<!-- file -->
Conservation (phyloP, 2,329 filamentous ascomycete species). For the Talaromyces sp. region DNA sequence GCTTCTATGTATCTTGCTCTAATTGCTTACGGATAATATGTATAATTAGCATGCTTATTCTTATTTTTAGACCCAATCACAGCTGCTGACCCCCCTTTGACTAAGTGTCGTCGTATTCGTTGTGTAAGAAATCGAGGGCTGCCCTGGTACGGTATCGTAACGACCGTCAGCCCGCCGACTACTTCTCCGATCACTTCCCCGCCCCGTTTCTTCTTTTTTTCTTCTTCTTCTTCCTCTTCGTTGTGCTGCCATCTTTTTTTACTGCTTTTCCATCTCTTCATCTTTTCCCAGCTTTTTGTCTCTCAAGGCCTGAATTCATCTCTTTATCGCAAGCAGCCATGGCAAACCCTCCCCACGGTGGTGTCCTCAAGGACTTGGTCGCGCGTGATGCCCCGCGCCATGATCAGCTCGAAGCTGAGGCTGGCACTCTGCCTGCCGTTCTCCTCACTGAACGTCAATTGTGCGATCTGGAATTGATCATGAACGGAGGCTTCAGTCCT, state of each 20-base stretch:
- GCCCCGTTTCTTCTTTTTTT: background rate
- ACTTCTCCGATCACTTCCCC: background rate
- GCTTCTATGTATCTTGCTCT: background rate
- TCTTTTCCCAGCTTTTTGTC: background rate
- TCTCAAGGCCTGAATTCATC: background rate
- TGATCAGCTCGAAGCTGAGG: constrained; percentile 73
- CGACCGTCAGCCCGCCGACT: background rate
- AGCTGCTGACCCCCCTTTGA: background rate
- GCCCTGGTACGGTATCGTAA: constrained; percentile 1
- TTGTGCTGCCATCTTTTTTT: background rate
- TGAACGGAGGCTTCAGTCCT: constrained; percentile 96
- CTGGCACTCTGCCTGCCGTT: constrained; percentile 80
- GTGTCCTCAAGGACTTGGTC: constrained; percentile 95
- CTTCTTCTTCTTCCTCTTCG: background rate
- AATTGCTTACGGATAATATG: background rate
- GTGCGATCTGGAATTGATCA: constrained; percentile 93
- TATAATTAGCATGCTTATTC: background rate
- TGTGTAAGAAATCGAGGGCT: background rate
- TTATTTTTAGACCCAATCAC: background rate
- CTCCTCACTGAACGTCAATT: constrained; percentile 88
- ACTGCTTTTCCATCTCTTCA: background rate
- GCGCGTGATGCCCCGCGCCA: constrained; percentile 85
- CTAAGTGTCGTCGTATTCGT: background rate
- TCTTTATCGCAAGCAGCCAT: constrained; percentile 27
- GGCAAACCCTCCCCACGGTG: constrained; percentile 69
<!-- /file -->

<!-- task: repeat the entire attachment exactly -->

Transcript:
Conservation (phyloP, 2,329 filamentous ascomycete species). For the Talaromyces sp. region DNA sequence GCTTCTATGTATCTTGCTCTAATTGCTTACGGATAATATGTATAATTAGCATGCTTATTCTTATTTTTAGACCCAATCACAGCTGCTGACCCCCCTTTGACTAAGTGTCGTCGTATTCGTTGTGTAAGAAATCGAGGGCTGCCCTGGTACGGTATCGTAACGACCGTCAGCCCGCCGACTACTTCTCCGATCACTTCCCCGCCCCGTTTCTTCTTTTTTTCTTCTTCTTCTTCCTCTTCGTTGTGCTGCCATCTTTTTTTACTGCTTTTCCATCTCTTCATCTTTTCCCAGCTTTTTGTCTCTCAAGGCCTGAATTCATCTCTTTATCGCAAGCAGCCATGGCAAACCCTCCCCACGGTGGTGTCCTCAAGGACTTGGTCGCGCGTGATGCCCCGCGCCATGATCAGCTCGAAGCTGAGGCTGGCACTCTGCCTGCCGTTCTCCTCACTGAACGTCAATTGTGCGATCTGGAATTGATCATGAACGGAGGCTTCAGTCCT, state of each 20-base stretch:
- GCCCCGTTTCTTCTTTTTTT: background rate
- ACTTCTCCGATCACTTCCCC: background rate
- GCTTCTATGTATCTTGCTCT: background rate
- TCTTTTCCCAGCTTTTTGTC: background rate
- TCTCAAGGCCTGAATTCATC: background rate
- TGATCAGCTCGAAGCTGAGG: constrained; percentile 73
- CGACCGTCAGCCCGCCGACT: background rate
- AGCTGCTGACCCCCCTTTGA: background rate
- GCCCTGGTACGGTATCGTAA: constrained; percentile 1
- TTGTGCTGCCATCTTTTTTT: background rate
- TGAACGGAGGCTTCAGTCCT: constrained; percentile 96
- CTGGCACTCTGCCTGCCGTT: constrained; percentile 80
- GTGTCCTCAAGGACTTGGTC: constrained; percentile 95
- CTTCTTCTTCTTCCTCTTCG: background rate
- AATTGCTTACGGATAATATG: background rate
- GTGCGATCTGGAATTGATCA: constrained; percentile 93
- TATAATTAGCATGCTTATTC: background rate
- TGTGTAAGAAATCGAGGGCT: background rate
- TTATTTTTAGACCCAATCAC: background rate
- CTCCTCACTGAACGTCAATT: constrained; percentile 88
- ACTGCTTTTCCATCTCTTCA: background rate
- GCGCGTGATGCCCCGCGCCA: constrained; percentile 85
- CTAAGTGTCGTCGTATTCGT: background rate
- TCTTTATCGCAAGCAGCCAT: constrained; percentile 27
- GGCAAACCCTCCCCACGGTG: constrained; percentile 69